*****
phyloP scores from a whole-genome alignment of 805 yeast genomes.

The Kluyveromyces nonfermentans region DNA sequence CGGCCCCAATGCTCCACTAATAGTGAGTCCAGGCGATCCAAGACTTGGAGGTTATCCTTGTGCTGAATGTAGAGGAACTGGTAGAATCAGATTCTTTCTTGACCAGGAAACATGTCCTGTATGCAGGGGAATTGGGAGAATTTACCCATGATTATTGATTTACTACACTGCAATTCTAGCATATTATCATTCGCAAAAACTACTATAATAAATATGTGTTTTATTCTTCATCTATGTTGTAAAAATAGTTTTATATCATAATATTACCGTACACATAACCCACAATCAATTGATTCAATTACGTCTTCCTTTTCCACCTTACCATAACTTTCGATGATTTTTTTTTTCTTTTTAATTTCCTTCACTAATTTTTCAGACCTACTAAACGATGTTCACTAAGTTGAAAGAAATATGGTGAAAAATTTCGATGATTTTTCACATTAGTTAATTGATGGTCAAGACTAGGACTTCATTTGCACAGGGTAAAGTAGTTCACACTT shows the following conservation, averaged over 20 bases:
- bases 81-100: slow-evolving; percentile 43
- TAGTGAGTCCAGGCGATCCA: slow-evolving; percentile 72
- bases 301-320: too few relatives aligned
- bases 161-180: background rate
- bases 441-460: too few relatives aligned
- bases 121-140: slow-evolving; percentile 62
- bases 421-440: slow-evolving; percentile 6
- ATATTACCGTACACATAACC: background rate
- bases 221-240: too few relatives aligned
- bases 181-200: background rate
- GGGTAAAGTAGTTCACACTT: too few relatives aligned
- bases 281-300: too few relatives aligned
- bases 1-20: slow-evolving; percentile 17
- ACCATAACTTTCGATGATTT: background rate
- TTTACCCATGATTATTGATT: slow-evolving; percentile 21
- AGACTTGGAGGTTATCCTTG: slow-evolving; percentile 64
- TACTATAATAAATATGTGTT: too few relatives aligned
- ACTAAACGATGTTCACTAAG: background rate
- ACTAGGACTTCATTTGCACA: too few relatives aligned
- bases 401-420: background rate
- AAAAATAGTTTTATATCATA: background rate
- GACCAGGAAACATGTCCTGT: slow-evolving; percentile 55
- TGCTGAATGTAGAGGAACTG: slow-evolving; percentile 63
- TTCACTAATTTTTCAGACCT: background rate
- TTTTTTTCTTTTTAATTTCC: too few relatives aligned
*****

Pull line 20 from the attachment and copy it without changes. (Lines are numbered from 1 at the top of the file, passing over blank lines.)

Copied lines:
- ACTAAACGATGTTCACTAAG: background rate